This comprehensive joint research aims to assess the insurance requirements of the Indian Logistics and Warehousing industry and their customers, from an in-country cum multimodal point of view and to indicate possible solutions.
The conceptual strength of the research emanates from a review of insurance policies, court verdicts, and published literatures. Interviews of 62 experts were taken. These experts belonged to the Insurance industry, Logistics and Warehousing industry, and the Corporate customers. Experiences and views shared by 231 customers through questionnaires have enhanced the practical relevance of the findings of the study.
This report extends help to (a) the logistics industry in protecting their business interests in a better manner, (b) the insurance industry in understanding the Logistics and Warehousing market and providing appropriate covers, (c) the government for policy framing and regulatory purposes, and (d) the customers of the logistics industry who would be the ultimate beneficiaries.
In today's competitive market conditions, protecting ongoing business interests is invariably the prime concern for all LSPs. UNESCAP points out that with logistic services getting integrated with the supply chain, services have become more complex; and setting up limits of liability and minimum standards for liability insurance has become more difficult.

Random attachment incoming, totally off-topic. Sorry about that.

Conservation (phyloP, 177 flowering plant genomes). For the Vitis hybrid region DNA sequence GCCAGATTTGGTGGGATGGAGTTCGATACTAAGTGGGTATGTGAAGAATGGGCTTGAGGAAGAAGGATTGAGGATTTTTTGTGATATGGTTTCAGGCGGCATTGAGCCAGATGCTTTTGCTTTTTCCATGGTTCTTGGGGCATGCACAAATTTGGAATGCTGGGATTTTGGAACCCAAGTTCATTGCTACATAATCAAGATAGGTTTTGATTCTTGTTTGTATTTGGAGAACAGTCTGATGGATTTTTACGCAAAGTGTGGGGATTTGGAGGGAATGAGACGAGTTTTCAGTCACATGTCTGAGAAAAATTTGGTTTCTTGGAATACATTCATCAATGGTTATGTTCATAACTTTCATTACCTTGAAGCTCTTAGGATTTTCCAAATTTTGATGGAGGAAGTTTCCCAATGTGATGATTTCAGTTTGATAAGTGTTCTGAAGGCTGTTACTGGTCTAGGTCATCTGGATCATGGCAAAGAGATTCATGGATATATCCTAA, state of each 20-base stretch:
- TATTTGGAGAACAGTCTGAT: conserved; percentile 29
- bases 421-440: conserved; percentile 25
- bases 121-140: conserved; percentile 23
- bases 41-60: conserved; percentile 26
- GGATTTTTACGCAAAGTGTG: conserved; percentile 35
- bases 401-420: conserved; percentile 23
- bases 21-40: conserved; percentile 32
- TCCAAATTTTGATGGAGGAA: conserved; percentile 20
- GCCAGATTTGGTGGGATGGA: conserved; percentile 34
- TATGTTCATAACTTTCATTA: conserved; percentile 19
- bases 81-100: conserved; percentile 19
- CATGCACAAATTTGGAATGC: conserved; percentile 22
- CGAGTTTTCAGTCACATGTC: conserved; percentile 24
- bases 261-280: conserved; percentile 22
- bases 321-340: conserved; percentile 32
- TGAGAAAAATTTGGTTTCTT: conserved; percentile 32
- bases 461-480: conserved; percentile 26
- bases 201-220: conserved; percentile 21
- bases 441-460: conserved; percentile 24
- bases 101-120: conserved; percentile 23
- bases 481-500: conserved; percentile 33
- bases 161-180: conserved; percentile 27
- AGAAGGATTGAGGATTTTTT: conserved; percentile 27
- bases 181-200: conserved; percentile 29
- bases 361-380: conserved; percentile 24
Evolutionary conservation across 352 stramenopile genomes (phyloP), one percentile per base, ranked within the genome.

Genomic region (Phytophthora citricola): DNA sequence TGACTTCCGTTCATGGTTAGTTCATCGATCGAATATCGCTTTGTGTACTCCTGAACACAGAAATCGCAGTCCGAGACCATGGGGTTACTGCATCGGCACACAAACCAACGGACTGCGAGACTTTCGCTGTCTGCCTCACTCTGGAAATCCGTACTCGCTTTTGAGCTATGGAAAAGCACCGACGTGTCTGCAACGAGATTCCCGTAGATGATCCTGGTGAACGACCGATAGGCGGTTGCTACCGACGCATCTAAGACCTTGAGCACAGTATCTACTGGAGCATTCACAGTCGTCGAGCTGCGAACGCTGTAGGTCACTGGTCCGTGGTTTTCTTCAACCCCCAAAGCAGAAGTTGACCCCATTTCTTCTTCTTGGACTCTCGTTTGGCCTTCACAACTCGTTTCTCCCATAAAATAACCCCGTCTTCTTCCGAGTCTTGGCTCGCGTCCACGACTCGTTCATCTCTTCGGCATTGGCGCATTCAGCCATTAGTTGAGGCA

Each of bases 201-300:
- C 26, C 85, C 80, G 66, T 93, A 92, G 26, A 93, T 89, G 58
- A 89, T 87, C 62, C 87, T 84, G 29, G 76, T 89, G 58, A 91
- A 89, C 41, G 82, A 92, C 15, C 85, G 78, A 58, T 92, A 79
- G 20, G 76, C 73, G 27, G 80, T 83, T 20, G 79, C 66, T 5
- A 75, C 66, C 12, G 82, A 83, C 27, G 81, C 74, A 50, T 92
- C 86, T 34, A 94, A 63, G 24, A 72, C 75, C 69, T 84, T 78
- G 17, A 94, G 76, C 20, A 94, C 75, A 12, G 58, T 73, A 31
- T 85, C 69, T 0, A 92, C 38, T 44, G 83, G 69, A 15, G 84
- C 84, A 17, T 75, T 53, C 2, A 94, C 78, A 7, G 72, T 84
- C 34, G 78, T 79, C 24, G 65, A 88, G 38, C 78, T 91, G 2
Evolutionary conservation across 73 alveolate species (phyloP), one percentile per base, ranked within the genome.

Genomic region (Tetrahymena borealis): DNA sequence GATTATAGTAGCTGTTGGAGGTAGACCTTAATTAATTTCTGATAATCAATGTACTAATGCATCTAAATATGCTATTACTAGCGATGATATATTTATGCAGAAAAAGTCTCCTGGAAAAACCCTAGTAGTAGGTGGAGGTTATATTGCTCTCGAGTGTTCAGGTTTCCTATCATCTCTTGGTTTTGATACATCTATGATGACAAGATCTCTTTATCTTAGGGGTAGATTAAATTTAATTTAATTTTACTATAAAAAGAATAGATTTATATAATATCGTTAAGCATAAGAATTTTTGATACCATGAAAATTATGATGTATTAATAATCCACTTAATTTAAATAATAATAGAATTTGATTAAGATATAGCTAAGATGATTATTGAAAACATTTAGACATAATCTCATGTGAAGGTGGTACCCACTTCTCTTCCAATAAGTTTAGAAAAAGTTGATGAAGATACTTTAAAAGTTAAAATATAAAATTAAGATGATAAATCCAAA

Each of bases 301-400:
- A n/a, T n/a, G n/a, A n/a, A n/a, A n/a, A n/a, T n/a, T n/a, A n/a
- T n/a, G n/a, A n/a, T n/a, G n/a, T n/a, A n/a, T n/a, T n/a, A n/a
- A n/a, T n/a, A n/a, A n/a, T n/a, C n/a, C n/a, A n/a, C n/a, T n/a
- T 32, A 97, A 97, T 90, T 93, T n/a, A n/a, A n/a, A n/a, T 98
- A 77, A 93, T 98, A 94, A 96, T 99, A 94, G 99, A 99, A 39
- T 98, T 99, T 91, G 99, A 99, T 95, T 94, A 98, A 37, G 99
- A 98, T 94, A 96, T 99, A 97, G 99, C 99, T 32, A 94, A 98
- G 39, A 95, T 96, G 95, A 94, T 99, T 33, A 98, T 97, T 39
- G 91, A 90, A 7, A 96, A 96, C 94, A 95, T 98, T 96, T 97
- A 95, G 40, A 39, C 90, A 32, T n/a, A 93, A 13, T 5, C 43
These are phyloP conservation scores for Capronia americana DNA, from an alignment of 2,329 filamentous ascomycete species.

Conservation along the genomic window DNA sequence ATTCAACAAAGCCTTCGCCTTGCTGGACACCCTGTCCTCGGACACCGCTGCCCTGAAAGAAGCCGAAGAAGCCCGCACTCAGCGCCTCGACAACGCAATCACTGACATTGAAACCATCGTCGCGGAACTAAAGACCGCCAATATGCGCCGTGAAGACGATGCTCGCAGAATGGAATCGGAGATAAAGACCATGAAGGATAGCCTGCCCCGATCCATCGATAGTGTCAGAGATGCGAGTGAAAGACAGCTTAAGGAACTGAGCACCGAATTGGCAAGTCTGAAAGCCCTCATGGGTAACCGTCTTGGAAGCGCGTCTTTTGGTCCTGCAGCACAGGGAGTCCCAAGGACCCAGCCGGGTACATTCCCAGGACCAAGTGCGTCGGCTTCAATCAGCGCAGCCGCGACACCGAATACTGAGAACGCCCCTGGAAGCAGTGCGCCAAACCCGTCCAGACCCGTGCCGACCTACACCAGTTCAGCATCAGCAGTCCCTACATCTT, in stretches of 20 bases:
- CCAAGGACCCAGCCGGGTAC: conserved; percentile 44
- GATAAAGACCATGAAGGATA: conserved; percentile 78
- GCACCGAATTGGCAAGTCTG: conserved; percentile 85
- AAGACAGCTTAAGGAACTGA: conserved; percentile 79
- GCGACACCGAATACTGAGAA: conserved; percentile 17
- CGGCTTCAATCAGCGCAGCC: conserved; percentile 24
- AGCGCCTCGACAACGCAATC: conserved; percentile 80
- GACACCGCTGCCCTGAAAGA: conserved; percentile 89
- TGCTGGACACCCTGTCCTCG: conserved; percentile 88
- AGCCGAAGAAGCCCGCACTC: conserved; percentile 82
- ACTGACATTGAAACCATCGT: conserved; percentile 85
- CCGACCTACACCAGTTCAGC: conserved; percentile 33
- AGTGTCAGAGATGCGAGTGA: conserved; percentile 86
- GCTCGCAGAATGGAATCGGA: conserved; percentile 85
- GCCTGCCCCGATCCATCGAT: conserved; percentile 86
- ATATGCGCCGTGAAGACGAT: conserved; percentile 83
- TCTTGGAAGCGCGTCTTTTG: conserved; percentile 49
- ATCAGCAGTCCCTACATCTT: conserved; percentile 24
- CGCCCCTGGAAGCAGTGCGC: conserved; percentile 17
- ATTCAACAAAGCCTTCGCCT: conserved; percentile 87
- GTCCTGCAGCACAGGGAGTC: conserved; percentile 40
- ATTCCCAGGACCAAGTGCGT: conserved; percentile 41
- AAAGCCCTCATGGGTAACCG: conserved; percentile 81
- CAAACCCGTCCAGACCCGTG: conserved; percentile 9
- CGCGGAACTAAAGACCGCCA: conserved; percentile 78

The TCIL & III Research Paper key findings:
- Despite the legal position ushered in by Carriage by Road Rules, 2011, which appear benevolent towards the Logistics Industry, in reality, the Service Providers continue to be in a highly vulnerable position.
- There are instances where LSPs purchase cargo policies in their favor, which do not actually protect them, as these are designed to protect only the owners' interests and not those of the carrier or other bailees.
- The Logistics Industry does not realize that its complex business models are often not fully understood by insurers and hence they do not enjoy the fullest confidence of the Insurance Industry.
- The freight charged by the logistics provider is not sufficient to meet the risk exposure of transportation and warehousing losses even though losses are infrequent.
- Insurers provide marine cargo policies to consignees based on the consignment notes issued by transporters. Insurers do not inspect the cargo, check the standard of packing, method of packing or insist on standard risk management practices.
- Carrier’s Legal Liability policies are not practically effective as insurers do not settle claims till legal steps are initiated against the carrier. LSPs have no option but to pay to retain business.
- Some of the contract wordings between shippers and LSPs are highly one sided and absolve shippers even when they are at fault.
- There is scope for exercising more care in packing, loading and lashing of cargo to prevent accidents during transport as also in choosing appropriate vehicles. Efforts to create better awareness among the customers of the Logistic & Warehousing Industry are needed.